SALISBURY — In ancient Greece, sacred flames were ritually shared between altars via a relay of torch runners, passing the flame from person to person. Each accepted the duty of ensuring the fire was not extinguished on their watch.
Recently, Salisbury University similarly ensured that the flame of education will continue burning brightly at the Eastern Shore campus and its satellite locations, not with the passing of a torch, but with the passing of a mace.
The traditional ceremony signified the transition between SU’s ninth president, Dr. Charles Wight, and its 10th, Dr. Carolyn Ringer Lepre.
Joining them were University System of Maryland Chancellor Jay Perman and SU’s eighth President, Dr. Janet Dudley-Eshbach, who passed the mace to Wight during a similar ceremony shortly before beginning his tenure at SU in 2018.
The ritual took place June 16 in the Great Hall of Holloway Hall, a location synonymous with SU since the University’s founding in 1925.
“I feel the gravity of what we do, and why it’s important, just a little bit more when I’m in the Great Hall,” said Wight.
“For the last year and a half, this space has been used for COVID-19 testing. I’m so proud of the way that our campus came together and persevered through such challenging times, but I’m also happy that this space is now going to be a place where we gather and celebrate once more. To me, that symbolizes both our perseverance and commitment to mission. This is a special place with amazing people.”
“It is so important that we demonstrate to our campus community and to everyone connected to this University that we have leaders who support and value one another,” said Dudley-Eshbach. “We appreciate and support the work of our predecessors and successors, and that’s because we’re not in this job for self-gratification.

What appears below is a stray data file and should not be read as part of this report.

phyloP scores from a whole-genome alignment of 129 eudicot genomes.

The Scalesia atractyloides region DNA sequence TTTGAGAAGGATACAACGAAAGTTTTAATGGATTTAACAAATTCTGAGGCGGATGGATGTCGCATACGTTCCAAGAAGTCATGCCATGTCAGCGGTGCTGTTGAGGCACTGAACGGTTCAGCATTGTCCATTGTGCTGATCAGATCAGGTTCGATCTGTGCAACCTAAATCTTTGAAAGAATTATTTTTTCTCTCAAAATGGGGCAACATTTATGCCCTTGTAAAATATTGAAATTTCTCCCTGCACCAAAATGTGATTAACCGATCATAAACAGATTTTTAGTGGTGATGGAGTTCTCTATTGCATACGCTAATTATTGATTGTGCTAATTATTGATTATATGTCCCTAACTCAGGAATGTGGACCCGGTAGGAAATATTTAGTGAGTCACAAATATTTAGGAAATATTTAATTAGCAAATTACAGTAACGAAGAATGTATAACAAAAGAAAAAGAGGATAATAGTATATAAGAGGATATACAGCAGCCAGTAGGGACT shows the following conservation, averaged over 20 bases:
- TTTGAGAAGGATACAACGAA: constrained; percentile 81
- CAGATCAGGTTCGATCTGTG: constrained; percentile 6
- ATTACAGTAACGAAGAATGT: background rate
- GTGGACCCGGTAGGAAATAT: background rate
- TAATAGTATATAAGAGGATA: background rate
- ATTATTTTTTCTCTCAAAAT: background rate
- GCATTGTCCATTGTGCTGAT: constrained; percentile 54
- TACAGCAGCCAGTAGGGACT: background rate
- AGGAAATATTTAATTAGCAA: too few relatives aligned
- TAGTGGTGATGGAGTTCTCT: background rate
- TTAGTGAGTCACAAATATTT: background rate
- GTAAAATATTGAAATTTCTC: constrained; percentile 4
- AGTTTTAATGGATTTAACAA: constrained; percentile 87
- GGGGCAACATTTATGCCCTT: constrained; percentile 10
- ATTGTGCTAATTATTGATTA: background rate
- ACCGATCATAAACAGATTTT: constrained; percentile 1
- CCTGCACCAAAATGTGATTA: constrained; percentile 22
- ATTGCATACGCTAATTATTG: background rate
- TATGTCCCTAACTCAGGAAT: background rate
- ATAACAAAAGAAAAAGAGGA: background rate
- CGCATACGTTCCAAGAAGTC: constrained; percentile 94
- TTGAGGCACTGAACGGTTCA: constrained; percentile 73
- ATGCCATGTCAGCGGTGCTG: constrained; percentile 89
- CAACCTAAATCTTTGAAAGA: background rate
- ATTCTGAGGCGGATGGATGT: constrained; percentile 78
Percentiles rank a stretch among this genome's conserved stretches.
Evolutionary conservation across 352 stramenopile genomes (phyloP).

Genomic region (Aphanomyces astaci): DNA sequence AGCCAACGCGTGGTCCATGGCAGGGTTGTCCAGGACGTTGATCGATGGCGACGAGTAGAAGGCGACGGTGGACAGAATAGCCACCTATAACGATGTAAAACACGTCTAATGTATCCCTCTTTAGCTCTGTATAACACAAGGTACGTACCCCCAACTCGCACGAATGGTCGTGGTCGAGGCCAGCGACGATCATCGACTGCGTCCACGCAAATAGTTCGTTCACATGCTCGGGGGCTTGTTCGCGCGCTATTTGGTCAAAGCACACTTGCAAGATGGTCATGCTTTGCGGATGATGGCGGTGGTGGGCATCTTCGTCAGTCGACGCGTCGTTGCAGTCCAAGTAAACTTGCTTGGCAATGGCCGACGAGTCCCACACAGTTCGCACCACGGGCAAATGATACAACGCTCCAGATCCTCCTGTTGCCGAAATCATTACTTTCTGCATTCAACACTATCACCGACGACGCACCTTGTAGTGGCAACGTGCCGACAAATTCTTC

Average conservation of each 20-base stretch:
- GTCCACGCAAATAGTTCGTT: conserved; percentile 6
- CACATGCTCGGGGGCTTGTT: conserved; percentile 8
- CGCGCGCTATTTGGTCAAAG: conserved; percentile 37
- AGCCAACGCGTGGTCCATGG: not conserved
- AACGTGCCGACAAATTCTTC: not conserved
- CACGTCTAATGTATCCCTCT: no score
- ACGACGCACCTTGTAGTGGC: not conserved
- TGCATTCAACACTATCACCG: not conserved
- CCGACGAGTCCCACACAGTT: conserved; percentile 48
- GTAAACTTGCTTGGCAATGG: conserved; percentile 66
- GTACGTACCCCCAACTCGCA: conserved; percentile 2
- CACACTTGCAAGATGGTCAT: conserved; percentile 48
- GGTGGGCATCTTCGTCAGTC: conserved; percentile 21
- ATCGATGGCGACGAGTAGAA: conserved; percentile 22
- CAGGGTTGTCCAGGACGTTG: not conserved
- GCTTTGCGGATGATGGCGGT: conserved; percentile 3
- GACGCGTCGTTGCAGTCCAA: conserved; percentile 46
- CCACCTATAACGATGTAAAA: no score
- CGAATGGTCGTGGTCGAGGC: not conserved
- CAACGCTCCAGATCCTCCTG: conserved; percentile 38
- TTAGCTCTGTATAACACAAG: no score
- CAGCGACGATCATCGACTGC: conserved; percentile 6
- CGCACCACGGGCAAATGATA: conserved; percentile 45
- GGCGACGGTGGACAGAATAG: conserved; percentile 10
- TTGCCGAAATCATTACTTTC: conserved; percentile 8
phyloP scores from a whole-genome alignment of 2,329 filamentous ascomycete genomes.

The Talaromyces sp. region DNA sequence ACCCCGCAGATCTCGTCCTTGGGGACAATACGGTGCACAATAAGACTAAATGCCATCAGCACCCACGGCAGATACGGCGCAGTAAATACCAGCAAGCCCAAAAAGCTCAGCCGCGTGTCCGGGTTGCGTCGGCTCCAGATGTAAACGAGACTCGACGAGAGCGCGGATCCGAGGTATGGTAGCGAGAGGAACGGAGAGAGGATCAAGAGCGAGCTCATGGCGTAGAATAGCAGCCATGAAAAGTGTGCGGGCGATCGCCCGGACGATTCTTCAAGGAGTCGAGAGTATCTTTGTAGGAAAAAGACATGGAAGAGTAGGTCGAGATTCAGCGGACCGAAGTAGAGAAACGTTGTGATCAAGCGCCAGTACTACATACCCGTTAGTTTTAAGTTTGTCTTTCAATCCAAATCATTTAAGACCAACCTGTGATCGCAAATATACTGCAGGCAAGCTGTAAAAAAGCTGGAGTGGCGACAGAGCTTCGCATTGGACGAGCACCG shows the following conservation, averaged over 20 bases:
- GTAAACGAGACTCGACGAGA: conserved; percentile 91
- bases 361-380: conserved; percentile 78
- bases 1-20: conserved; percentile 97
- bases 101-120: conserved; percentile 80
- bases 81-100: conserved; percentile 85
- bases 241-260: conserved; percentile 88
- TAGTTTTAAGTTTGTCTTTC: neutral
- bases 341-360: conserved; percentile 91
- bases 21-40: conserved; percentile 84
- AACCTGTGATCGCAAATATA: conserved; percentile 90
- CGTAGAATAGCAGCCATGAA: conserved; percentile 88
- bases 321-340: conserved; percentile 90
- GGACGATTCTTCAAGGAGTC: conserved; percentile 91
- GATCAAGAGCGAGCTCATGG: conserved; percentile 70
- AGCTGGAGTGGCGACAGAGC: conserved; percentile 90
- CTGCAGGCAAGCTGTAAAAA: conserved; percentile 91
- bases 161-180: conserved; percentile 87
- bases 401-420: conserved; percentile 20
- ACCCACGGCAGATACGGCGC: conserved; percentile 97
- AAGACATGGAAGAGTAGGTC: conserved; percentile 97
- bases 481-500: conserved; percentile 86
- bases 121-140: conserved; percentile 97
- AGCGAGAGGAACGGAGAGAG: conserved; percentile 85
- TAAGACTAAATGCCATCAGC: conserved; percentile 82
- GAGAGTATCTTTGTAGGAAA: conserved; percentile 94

“We do this because we believe in the mission of higher education. We believe in the importance of preparing the next generation to be good citizens. We believe in what Salisbury University stands for.”
Lepre vowed not to take the duties of the presidency lightly.
“It’s difficult to express how honored I am to be joining such a prestigious and accomplished group of people,” she said. “I’m coming to an institution with a strong foundation, one with a rich history of student success both in and out of the classroom.
“I know that such success can only take place when there are talented and dedicated faculty, with a skilled and committed staff and a University community that wraps its arms around our students to ensure that they can make tomorrow theirs.”
The mace has been a symbol of the University since 1997, when it was first used during the inauguration of SU’s seventh President, the late Dr. William Merwin. Designed and donated by SU alumnus Clinton Bradway ’56, it is comprised of a mahogany staff adorned with 10 pewter rings, each engraved with the name and term of each SU President since 1925. A separate ring features the names of SU’s schools and colleges.
Its head includes four oval surfaces, representing the SU seal, iconic Holloway Hall clocktower, the dates when SU began conferring degrees, and the evolution of the University’s name from Maryland State Normal School in 1925 to Salisbury University in 2001.
The head is surrounded by eight wooden spikes, crafted from a historic linden tree that stood in front of Holloway Hall for 70 years, from its planting in 1925 until it was felled by a storm in 1995. The mace is crowned by a golden Sea Gull, representing the University’s mascot and varsity athletic teams.
Lepre begins her tenure as SU’s president on Friday, July 15. She concluded her remarks at the ceremony by recognizing Wight and Dudley-Eshbach’s combined 22 years of service to the University, noting that she hopes to continue their legacy: “I am coming into an enviable situation, and that’s because of your dedication to this very special place and its incredible people.”